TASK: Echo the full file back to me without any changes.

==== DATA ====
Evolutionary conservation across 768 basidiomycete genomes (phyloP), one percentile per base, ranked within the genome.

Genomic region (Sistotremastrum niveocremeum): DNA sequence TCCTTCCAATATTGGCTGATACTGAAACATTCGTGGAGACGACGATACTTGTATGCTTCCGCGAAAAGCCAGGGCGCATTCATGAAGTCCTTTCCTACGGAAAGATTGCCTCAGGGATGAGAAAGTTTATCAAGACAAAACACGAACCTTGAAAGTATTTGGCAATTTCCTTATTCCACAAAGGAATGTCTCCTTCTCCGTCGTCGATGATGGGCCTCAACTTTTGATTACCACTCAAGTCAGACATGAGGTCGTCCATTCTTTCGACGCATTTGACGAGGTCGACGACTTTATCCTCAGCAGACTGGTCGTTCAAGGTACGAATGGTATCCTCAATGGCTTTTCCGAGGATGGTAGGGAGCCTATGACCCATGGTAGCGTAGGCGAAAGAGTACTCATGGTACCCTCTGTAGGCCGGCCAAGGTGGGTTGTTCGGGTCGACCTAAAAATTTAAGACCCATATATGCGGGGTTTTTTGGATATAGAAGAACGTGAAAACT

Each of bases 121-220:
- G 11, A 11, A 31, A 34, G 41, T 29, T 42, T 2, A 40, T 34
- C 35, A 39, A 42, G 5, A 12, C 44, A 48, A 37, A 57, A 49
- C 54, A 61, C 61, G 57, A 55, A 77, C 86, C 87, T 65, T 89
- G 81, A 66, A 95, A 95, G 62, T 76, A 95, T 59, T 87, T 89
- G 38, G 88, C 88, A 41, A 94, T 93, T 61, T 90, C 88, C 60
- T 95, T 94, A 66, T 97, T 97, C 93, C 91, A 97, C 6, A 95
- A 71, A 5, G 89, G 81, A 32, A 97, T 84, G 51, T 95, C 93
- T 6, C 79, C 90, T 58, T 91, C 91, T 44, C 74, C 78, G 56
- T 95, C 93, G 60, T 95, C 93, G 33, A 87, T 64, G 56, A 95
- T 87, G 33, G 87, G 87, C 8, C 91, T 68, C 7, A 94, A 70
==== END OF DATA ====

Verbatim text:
Evolutionary conservation across 768 basidiomycete genomes (phyloP), one percentile per base, ranked within the genome.

Genomic region (Sistotremastrum niveocremeum): DNA sequence TCCTTCCAATATTGGCTGATACTGAAACATTCGTGGAGACGACGATACTTGTATGCTTCCGCGAAAAGCCAGGGCGCATTCATGAAGTCCTTTCCTACGGAAAGATTGCCTCAGGGATGAGAAAGTTTATCAAGACAAAACACGAACCTTGAAAGTATTTGGCAATTTCCTTATTCCACAAAGGAATGTCTCCTTCTCCGTCGTCGATGATGGGCCTCAACTTTTGATTACCACTCAAGTCAGACATGAGGTCGTCCATTCTTTCGACGCATTTGACGAGGTCGACGACTTTATCCTCAGCAGACTGGTCGTTCAAGGTACGAATGGTATCCTCAATGGCTTTTCCGAGGATGGTAGGGAGCCTATGACCCATGGTAGCGTAGGCGAAAGAGTACTCATGGTACCCTCTGTAGGCCGGCCAAGGTGGGTTGTTCGGGTCGACCTAAAAATTTAAGACCCATATATGCGGGGTTTTTTGGATATAGAAGAACGTGAAAACT

Each of bases 121-220:
- G 11, A 11, A 31, A 34, G 41, T 29, T 42, T 2, A 40, T 34
- C 35, A 39, A 42, G 5, A 12, C 44, A 48, A 37, A 57, A 49
- C 54, A 61, C 61, G 57, A 55, A 77, C 86, C 87, T 65, T 89
- G 81, A 66, A 95, A 95, G 62, T 76, A 95, T 59, T 87, T 89
- G 38, G 88, C 88, A 41, A 94, T 93, T 61, T 90, C 88, C 60
- T 95, T 94, A 66, T 97, T 97, C 93, C 91, A 97, C 6, A 95
- A 71, A 5, G 89, G 81, A 32, A 97, T 84, G 51, T 95, C 93
- T 6, C 79, C 90, T 58, T 91, C 91, T 44, C 74, C 78, G 56
- T 95, C 93, G 60, T 95, C 93, G 33, A 87, T 64, G 56, A 95
- T 87, G 33, G 87, G 87, C 8, C 91, T 68, C 7, A 94, A 70